Due to the prolific nature of the lonely heroine in nineteenth-century novels, it can be argued that loneliness becomes a trope that informs readers about the issues facing women across all social classes during the Victorian era. To develop loneliness as a trope, this dissertation analyzes how Charlotte Brontë's Villette (1853), Anne Brontë's Tenant of Wildfell Hall (1848), George Eliot's The Mill on the Floss (1860), Thomas Hardy's Tess of the d'Urbervilles (1892), Florence Marryat's The Blood of the Vampire (1897) and Ella Hepworth Dixon's The Story of a Modern Woman (1894) use loneliness to address women's issues and the need for social change. I will analyze how these authors portray female protagonists experiencing loneliness and how this expression becomes a vehicle for a discussion of women's roles. To focus my analysis, I will explore the characterization of female protagonists and how the characters' different attitudes affect the ideas surrounding loneliness and how they display an acute awareness of their lack of agency. Finally, this exploration of lack of agency is communicated through a connection of loneliness and consequences for women forced into gender specific roles as important to understanding the fin de siècle.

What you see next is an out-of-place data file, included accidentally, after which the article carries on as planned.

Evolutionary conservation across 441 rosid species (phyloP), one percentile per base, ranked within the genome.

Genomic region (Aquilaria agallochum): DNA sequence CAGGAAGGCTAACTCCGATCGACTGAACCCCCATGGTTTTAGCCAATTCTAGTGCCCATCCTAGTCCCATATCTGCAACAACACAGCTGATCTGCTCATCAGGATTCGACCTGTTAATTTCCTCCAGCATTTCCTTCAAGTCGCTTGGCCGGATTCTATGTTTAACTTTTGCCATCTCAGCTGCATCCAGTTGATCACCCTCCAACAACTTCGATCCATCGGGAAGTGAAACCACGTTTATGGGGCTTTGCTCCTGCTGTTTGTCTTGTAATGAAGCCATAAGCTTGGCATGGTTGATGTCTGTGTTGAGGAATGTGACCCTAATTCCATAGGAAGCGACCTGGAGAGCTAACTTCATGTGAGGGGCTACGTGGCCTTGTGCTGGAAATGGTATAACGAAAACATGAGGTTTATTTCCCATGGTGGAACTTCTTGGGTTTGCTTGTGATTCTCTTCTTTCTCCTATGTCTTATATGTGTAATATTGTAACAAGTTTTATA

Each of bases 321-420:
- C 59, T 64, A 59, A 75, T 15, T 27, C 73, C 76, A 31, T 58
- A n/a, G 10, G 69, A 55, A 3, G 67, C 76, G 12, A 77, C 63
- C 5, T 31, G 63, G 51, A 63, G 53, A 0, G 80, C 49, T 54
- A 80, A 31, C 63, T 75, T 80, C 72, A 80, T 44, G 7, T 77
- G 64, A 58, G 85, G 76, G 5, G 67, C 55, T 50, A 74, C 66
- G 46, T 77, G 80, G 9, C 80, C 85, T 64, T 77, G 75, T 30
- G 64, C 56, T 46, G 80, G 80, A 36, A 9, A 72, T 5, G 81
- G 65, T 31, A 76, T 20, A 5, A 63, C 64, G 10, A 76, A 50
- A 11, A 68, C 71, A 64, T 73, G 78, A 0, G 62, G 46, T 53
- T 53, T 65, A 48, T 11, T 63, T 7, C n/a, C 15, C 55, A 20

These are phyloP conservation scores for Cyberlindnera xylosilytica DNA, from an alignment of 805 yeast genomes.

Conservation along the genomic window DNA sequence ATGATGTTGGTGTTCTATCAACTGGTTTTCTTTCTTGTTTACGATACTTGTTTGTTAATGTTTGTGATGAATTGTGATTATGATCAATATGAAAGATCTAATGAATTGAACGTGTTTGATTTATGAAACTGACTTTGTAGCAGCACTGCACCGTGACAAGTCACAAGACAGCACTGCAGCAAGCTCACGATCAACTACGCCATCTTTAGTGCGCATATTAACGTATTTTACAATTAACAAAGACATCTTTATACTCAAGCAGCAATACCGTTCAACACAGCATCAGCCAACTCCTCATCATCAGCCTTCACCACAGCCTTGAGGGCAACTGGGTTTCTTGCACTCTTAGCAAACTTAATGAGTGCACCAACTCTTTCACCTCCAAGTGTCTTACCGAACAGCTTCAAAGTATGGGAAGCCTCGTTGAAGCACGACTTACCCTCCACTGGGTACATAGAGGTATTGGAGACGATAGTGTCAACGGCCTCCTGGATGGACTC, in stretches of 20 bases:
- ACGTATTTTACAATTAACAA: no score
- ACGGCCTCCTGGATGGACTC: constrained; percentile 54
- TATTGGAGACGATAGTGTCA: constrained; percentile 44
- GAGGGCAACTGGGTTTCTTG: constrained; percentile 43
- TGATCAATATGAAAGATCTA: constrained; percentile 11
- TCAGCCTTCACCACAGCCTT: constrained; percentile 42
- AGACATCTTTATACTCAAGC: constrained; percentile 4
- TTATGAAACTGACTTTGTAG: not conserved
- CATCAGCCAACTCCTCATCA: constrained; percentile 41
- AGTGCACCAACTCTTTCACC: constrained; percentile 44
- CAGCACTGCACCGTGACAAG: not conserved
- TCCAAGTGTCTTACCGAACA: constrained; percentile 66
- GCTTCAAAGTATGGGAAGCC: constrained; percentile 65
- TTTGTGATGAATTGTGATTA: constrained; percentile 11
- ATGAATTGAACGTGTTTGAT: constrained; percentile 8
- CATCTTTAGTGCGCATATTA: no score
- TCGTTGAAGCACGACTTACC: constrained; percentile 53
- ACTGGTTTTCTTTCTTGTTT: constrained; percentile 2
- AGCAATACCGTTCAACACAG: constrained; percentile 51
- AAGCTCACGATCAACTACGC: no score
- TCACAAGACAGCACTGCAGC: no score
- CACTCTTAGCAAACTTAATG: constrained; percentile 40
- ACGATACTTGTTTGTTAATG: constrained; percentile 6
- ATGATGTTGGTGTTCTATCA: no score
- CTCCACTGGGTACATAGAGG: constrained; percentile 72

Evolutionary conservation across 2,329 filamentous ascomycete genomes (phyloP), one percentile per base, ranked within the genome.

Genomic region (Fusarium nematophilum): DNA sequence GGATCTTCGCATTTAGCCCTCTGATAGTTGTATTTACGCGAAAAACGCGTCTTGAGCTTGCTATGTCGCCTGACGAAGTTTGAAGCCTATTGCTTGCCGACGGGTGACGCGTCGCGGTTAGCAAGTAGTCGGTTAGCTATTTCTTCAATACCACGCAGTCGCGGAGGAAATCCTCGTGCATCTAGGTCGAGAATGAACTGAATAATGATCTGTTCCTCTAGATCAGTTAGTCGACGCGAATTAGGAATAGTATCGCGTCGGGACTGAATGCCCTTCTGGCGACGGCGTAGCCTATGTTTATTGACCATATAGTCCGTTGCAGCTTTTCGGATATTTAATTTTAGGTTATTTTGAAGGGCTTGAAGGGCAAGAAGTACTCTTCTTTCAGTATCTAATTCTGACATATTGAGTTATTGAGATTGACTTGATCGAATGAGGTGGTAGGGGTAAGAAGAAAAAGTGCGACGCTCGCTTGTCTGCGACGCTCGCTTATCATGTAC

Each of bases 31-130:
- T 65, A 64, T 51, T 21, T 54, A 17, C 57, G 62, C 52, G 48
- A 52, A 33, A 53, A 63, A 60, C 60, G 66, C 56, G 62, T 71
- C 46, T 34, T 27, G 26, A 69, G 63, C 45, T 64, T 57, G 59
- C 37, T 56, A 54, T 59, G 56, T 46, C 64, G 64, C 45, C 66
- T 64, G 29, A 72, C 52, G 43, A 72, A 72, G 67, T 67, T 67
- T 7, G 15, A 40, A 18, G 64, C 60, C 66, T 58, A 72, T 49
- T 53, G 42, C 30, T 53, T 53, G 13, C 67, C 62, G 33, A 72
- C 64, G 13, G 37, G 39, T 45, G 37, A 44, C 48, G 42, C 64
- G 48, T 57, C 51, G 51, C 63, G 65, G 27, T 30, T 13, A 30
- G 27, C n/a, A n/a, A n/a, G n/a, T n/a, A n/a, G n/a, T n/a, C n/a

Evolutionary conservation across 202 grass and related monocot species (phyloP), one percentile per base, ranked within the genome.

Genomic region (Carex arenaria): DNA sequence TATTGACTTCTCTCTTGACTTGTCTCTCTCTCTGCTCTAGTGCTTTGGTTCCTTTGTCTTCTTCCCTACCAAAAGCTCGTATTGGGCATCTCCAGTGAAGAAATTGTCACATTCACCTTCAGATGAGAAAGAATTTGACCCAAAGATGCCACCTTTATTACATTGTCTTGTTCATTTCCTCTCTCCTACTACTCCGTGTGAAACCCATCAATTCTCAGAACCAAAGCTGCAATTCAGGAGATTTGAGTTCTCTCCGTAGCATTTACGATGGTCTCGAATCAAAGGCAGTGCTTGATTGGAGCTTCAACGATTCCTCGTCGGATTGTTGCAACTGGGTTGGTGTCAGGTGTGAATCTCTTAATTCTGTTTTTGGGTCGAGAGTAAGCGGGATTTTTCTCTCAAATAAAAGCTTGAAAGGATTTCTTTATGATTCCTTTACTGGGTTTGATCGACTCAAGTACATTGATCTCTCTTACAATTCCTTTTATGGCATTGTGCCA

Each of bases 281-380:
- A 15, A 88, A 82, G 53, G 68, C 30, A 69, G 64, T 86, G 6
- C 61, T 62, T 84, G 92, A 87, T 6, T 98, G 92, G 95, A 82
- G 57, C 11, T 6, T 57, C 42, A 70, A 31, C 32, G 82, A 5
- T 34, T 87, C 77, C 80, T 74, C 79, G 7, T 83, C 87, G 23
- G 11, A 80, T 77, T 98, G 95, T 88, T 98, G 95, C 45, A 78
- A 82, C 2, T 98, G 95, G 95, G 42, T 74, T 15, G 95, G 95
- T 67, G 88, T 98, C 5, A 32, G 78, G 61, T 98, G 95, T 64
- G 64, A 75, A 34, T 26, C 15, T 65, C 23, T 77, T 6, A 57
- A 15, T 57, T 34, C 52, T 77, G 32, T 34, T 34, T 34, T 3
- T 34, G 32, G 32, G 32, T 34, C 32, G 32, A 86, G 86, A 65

|Commitee:||Geer, Jennifer, Stetco, Dayana|
|School:||University of Louisiana at Lafayette|
|School Location:||United States -- Louisiana|
|Source:||DAI-A 76/08(E), Dissertation Abstracts International|
|Subjects:||Womens studies, British and Irish literature|
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